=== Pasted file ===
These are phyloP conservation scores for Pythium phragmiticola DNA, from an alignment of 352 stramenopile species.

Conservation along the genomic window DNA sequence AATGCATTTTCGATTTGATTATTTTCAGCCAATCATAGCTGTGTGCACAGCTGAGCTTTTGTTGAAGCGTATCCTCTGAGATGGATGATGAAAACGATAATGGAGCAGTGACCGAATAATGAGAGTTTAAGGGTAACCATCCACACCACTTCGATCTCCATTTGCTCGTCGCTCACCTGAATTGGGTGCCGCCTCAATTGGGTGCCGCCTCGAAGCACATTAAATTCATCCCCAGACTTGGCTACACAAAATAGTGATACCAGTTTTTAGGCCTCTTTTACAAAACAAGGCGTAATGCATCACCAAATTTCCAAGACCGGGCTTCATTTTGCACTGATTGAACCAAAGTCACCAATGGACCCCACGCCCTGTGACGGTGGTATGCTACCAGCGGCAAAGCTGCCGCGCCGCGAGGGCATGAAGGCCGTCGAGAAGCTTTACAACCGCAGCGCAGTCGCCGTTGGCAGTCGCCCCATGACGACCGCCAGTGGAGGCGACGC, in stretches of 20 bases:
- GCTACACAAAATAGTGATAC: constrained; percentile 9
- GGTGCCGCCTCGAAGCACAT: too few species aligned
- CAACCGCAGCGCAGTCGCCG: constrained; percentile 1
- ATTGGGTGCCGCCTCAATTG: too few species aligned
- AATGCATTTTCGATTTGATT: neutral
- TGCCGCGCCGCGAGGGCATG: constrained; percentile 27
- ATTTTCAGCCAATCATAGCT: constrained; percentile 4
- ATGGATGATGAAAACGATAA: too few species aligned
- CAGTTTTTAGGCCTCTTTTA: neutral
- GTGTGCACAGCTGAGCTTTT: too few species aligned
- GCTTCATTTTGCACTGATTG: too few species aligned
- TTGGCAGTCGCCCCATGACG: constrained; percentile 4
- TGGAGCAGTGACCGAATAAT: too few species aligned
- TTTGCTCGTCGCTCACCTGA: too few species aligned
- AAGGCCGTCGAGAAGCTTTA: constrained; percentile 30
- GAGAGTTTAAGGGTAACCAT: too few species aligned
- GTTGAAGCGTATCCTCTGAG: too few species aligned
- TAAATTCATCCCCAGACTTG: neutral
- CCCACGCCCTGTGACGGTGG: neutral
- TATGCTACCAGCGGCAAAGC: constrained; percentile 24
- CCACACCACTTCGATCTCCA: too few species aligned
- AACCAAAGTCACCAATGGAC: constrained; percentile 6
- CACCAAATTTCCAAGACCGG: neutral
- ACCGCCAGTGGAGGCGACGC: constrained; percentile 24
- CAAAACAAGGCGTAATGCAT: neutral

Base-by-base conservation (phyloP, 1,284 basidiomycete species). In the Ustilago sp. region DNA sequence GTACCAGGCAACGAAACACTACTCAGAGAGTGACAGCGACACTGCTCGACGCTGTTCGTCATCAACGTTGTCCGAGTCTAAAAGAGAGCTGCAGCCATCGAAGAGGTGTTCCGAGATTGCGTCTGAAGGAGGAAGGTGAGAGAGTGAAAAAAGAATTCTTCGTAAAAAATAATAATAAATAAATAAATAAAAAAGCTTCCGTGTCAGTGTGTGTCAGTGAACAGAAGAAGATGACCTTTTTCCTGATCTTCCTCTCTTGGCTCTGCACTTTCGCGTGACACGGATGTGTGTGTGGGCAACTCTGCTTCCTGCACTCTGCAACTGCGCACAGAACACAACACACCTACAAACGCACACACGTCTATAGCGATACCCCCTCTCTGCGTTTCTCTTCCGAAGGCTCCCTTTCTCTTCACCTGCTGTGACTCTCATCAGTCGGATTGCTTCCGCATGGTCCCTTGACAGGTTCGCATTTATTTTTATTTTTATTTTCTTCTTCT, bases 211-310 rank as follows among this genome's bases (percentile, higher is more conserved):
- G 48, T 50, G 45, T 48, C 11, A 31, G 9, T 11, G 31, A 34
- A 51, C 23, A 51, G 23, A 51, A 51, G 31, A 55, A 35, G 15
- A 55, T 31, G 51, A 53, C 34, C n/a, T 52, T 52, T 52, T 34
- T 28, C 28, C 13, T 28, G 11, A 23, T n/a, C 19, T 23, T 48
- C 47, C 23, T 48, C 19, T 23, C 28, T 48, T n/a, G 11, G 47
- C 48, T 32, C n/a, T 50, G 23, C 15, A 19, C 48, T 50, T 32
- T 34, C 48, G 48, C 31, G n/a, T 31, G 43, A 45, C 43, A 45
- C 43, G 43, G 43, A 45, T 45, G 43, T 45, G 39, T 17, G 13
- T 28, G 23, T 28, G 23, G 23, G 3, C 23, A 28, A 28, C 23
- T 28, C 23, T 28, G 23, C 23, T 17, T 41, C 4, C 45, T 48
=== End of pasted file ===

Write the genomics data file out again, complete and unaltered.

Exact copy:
These are phyloP conservation scores for Pythium phragmiticola DNA, from an alignment of 352 stramenopile species.

Conservation along the genomic window DNA sequence AATGCATTTTCGATTTGATTATTTTCAGCCAATCATAGCTGTGTGCACAGCTGAGCTTTTGTTGAAGCGTATCCTCTGAGATGGATGATGAAAACGATAATGGAGCAGTGACCGAATAATGAGAGTTTAAGGGTAACCATCCACACCACTTCGATCTCCATTTGCTCGTCGCTCACCTGAATTGGGTGCCGCCTCAATTGGGTGCCGCCTCGAAGCACATTAAATTCATCCCCAGACTTGGCTACACAAAATAGTGATACCAGTTTTTAGGCCTCTTTTACAAAACAAGGCGTAATGCATCACCAAATTTCCAAGACCGGGCTTCATTTTGCACTGATTGAACCAAAGTCACCAATGGACCCCACGCCCTGTGACGGTGGTATGCTACCAGCGGCAAAGCTGCCGCGCCGCGAGGGCATGAAGGCCGTCGAGAAGCTTTACAACCGCAGCGCAGTCGCCGTTGGCAGTCGCCCCATGACGACCGCCAGTGGAGGCGACGC, in stretches of 20 bases:
- GCTACACAAAATAGTGATAC: constrained; percentile 9
- GGTGCCGCCTCGAAGCACAT: too few species aligned
- CAACCGCAGCGCAGTCGCCG: constrained; percentile 1
- ATTGGGTGCCGCCTCAATTG: too few species aligned
- AATGCATTTTCGATTTGATT: neutral
- TGCCGCGCCGCGAGGGCATG: constrained; percentile 27
- ATTTTCAGCCAATCATAGCT: constrained; percentile 4
- ATGGATGATGAAAACGATAA: too few species aligned
- CAGTTTTTAGGCCTCTTTTA: neutral
- GTGTGCACAGCTGAGCTTTT: too few species aligned
- GCTTCATTTTGCACTGATTG: too few species aligned
- TTGGCAGTCGCCCCATGACG: constrained; percentile 4
- TGGAGCAGTGACCGAATAAT: too few species aligned
- TTTGCTCGTCGCTCACCTGA: too few species aligned
- AAGGCCGTCGAGAAGCTTTA: constrained; percentile 30
- GAGAGTTTAAGGGTAACCAT: too few species aligned
- GTTGAAGCGTATCCTCTGAG: too few species aligned
- TAAATTCATCCCCAGACTTG: neutral
- CCCACGCCCTGTGACGGTGG: neutral
- TATGCTACCAGCGGCAAAGC: constrained; percentile 24
- CCACACCACTTCGATCTCCA: too few species aligned
- AACCAAAGTCACCAATGGAC: constrained; percentile 6
- CACCAAATTTCCAAGACCGG: neutral
- ACCGCCAGTGGAGGCGACGC: constrained; percentile 24
- CAAAACAAGGCGTAATGCAT: neutral

Base-by-base conservation (phyloP, 1,284 basidiomycete species). In the Ustilago sp. region DNA sequence GTACCAGGCAACGAAACACTACTCAGAGAGTGACAGCGACACTGCTCGACGCTGTTCGTCATCAACGTTGTCCGAGTCTAAAAGAGAGCTGCAGCCATCGAAGAGGTGTTCCGAGATTGCGTCTGAAGGAGGAAGGTGAGAGAGTGAAAAAAGAATTCTTCGTAAAAAATAATAATAAATAAATAAATAAAAAAGCTTCCGTGTCAGTGTGTGTCAGTGAACAGAAGAAGATGACCTTTTTCCTGATCTTCCTCTCTTGGCTCTGCACTTTCGCGTGACACGGATGTGTGTGTGGGCAACTCTGCTTCCTGCACTCTGCAACTGCGCACAGAACACAACACACCTACAAACGCACACACGTCTATAGCGATACCCCCTCTCTGCGTTTCTCTTCCGAAGGCTCCCTTTCTCTTCACCTGCTGTGACTCTCATCAGTCGGATTGCTTCCGCATGGTCCCTTGACAGGTTCGCATTTATTTTTATTTTTATTTTCTTCTTCT, bases 211-310 rank as follows among this genome's bases (percentile, higher is more conserved):
- G 48, T 50, G 45, T 48, C 11, A 31, G 9, T 11, G 31, A 34
- A 51, C 23, A 51, G 23, A 51, A 51, G 31, A 55, A 35, G 15
- A 55, T 31, G 51, A 53, C 34, C n/a, T 52, T 52, T 52, T 34
- T 28, C 28, C 13, T 28, G 11, A 23, T n/a, C 19, T 23, T 48
- C 47, C 23, T 48, C 19, T 23, C 28, T 48, T n/a, G 11, G 47
- C 48, T 32, C n/a, T 50, G 23, C 15, A 19, C 48, T 50, T 32
- T 34, C 48, G 48, C 31, G n/a, T 31, G 43, A 45, C 43, A 45
- C 43, G 43, G 43, A 45, T 45, G 43, T 45, G 39, T 17, G 13
- T 28, G 23, T 28, G 23, G 23, G 3, C 23, A 28, A 28, C 23
- T 28, C 23, T 28, G 23, C 23, T 17, T 41, C 4, C 45, T 48